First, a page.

The Flour Hack To Get Sticky Dough Off Your Hands Way Easier

Bread baking is a delightfully tactile, hands-on experience — that it, until it comes time to clean up. Rather than scouring sticky fingers under the sink, there is another option to remove leftover dough. All bakers need is a sprinkle of flour.

To solidify and scrape off lingering batter, pour approximately one tablespoon of the flour into your hands. We suggest doing so over the garbage, compost bin, or your dirty workspace after you're done baking to contain the mess. Rub your palms together enthusiastically to dry out the gooey remnants, and watch as pieces of the dough slough off. Then throw out the whole pile.

Bakers will find their hands significantly cleaner, making it easier to wash up. Anything from bread flour to cornmeal will suffice, though waste-conscious cooks will want to dust their hands slowly to avoid tossing too much of the ingredient. This method is helpful even mid-recipe, as your digits will emerge from the flour wash ready to knead a second loaf without a big scrub down.

Protect your plumbing with a flour scrub

The added benefit of removing large chunks of dough before washing is that you'll help keep your drain clear. Thick globs of the yeasted stuff can dry and stick in your pipes; in extreme cases, it can even collect and grow as passing sugars feed the mixture. For regular bakers, this can lead to a clog if paste-like batters are constantly passing through.

Make sure to wipe off bowls and spatulas before placing them in the sink, too. This might be easier to accomplish using a paper towel, rather than a flour rub. Once you've cleared out larger smears of batter, try to wash everything with cold water to avoid further activating the gluten in your mixture.

Seasoned sourdough makers compare the cultured yeast to glue, making it a particularly nasty threat to your kitchen drain, so be sure to take this extra step when you feed your starter and clean out its container. If you're unable to use up your sourdough discard, make sure to trash or compost it — or,  allow it to dry on a piece of waxed paper before throwing it out for easier handling.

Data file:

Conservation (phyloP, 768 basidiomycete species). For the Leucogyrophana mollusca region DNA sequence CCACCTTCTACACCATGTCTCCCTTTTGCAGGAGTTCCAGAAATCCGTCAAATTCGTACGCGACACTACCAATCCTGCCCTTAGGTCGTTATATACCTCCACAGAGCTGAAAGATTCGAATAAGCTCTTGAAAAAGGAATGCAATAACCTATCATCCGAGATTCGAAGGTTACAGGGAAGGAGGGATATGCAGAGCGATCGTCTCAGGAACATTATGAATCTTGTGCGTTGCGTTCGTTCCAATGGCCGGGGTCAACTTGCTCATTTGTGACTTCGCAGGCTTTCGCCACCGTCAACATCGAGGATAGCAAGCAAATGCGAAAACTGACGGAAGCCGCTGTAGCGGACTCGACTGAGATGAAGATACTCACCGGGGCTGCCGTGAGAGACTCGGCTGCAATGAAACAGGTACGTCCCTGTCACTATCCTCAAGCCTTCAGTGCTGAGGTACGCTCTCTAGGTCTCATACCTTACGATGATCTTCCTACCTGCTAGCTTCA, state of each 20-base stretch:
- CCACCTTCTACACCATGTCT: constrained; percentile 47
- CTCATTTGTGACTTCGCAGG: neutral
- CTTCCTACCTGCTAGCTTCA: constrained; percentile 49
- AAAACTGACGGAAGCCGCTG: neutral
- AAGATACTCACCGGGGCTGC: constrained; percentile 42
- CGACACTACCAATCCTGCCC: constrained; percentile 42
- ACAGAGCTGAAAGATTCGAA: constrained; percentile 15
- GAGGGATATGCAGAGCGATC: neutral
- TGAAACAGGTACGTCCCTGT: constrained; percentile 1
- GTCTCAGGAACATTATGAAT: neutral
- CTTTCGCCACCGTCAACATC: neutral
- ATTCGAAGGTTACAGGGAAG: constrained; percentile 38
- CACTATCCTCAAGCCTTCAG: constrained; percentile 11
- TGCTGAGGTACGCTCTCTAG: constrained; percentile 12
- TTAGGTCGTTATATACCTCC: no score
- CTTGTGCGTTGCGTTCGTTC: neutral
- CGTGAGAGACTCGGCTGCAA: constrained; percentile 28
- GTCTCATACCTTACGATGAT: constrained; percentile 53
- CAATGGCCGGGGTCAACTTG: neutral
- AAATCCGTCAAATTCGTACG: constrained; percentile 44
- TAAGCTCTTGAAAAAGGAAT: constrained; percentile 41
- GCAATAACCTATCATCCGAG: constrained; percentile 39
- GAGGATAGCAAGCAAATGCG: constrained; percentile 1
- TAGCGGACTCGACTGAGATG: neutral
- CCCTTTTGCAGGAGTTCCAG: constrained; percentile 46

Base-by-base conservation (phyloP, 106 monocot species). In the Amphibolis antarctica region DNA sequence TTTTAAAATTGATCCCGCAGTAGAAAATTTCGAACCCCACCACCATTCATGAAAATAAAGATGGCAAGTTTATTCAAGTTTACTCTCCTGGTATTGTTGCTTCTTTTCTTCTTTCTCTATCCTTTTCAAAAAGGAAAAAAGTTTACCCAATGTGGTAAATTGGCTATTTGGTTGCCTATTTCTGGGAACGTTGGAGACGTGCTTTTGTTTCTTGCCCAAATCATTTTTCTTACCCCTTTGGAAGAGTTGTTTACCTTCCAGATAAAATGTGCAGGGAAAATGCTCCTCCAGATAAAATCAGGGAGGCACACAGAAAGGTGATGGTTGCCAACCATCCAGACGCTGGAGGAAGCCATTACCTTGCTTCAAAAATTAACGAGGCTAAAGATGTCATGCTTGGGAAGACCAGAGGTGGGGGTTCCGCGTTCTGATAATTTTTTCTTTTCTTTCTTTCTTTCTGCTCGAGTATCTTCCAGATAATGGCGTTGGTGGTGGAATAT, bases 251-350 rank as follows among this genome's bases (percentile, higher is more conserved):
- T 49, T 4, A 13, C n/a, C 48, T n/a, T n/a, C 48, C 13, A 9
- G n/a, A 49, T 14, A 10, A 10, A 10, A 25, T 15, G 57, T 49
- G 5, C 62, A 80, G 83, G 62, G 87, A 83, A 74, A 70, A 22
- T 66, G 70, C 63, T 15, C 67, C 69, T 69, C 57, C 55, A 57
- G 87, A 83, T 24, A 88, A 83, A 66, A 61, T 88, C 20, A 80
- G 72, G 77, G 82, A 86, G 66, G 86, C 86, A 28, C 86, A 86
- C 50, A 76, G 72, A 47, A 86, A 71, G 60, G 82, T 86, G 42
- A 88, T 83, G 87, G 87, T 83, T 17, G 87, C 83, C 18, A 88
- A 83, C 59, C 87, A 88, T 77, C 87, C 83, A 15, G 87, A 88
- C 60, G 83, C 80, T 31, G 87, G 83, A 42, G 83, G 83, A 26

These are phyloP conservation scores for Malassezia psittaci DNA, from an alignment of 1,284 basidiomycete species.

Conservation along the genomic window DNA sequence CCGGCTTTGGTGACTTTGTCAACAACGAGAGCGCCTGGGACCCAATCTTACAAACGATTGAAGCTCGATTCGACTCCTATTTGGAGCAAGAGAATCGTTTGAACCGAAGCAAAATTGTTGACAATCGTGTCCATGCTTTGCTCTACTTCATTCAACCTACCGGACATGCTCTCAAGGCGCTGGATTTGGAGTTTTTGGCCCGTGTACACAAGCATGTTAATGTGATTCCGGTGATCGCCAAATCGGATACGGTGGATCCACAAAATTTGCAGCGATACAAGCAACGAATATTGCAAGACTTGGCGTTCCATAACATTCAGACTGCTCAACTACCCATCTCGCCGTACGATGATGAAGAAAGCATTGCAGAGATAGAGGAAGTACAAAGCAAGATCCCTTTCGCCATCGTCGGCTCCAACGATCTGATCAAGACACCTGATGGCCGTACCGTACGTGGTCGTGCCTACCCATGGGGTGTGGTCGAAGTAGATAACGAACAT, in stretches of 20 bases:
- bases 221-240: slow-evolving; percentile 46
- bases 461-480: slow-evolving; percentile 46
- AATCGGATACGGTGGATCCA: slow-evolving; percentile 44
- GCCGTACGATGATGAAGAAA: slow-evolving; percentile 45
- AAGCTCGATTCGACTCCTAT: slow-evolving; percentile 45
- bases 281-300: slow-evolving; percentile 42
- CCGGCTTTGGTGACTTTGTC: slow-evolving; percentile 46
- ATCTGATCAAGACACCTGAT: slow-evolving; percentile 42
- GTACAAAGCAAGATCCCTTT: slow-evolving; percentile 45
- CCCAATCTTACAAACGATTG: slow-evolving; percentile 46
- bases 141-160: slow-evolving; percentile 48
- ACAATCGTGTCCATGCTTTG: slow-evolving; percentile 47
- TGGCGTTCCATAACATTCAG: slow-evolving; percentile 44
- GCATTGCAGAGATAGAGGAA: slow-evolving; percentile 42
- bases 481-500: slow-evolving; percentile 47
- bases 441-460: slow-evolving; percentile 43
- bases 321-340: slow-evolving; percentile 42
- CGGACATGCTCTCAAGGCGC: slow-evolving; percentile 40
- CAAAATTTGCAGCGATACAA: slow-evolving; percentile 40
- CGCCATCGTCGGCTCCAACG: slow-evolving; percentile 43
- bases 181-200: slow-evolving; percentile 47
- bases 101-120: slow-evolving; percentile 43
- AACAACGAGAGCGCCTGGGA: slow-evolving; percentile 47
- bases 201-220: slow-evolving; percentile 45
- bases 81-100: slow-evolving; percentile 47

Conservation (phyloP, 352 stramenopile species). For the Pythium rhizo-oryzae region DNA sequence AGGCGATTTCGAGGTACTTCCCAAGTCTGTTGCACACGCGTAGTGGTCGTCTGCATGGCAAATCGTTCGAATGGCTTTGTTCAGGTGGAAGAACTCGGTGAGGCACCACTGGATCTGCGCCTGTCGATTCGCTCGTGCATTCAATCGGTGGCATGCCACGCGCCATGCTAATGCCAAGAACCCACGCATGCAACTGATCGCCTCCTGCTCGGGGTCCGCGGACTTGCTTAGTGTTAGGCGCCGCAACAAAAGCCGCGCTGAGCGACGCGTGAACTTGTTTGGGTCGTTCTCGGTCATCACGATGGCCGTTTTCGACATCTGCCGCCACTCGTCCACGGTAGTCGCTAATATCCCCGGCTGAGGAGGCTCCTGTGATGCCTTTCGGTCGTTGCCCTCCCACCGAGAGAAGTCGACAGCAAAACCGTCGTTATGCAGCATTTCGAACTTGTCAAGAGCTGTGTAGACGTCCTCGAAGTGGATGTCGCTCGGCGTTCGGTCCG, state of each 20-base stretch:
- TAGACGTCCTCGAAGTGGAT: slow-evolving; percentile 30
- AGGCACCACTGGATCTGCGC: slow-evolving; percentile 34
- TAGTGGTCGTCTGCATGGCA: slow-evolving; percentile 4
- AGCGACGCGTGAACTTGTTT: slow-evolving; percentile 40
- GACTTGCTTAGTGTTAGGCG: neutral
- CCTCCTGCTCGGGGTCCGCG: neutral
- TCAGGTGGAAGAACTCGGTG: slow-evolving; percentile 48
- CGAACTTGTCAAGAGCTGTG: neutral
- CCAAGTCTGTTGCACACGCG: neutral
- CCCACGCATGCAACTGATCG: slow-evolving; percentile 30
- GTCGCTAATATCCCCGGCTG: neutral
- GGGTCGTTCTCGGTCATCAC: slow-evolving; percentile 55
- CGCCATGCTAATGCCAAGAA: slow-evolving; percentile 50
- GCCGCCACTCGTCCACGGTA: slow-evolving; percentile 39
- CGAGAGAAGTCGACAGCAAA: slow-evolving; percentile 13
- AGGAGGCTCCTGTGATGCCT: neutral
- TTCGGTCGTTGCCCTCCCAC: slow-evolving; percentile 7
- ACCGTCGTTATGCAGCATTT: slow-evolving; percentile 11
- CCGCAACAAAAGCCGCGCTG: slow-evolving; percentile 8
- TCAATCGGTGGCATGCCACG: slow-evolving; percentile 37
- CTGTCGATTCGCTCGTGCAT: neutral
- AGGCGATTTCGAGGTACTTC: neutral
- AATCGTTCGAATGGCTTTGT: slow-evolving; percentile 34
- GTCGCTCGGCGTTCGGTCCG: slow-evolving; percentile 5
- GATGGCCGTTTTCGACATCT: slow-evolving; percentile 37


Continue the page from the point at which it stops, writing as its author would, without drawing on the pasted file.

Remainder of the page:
Clean up quickly with a bowl scraper

Another handy hack for removing sticky dough from both your hands and surfaces is to use a bowl scraper. This tool is an underutilized hero in the kitchen for shuttling and transferring ingredients. When used in bread baking, it can also scoop mixtures after a long rise, or help fold high hydration sourdough before you start kneading, keeping hands mess-free.

Sometimes referred to as a dough scraper or plastic bench scraper, this bendy tool should not be confused with a metal bench scraper. The latter, though helpful for making cinnamon rolls from scratch and portioning doughs, features a horizontal edge designed to cut through puffy mixtures. Bowl scrapers, on the other hand, are made of plastic or silicone, and feature a curved edge that makes them efficient cleanup tools. This rounded component allows the small and bendy piece of plastic to get incredibly close to the surface of dirty bowls and maneuver into small crevices.

The benefit of using this tool before bringing in the flour is that it can help prevent recipe followers from introducing too much of another ingredient. Although cooks can dust their hands to take breaks from kneading, or dip their hands in water or oil before diving into mixing, a quick scrape with the plastic will return missing bits of dough without throwing off your ratios. Finish the bake by rubbing hands and scrapers with flour before rinsing off.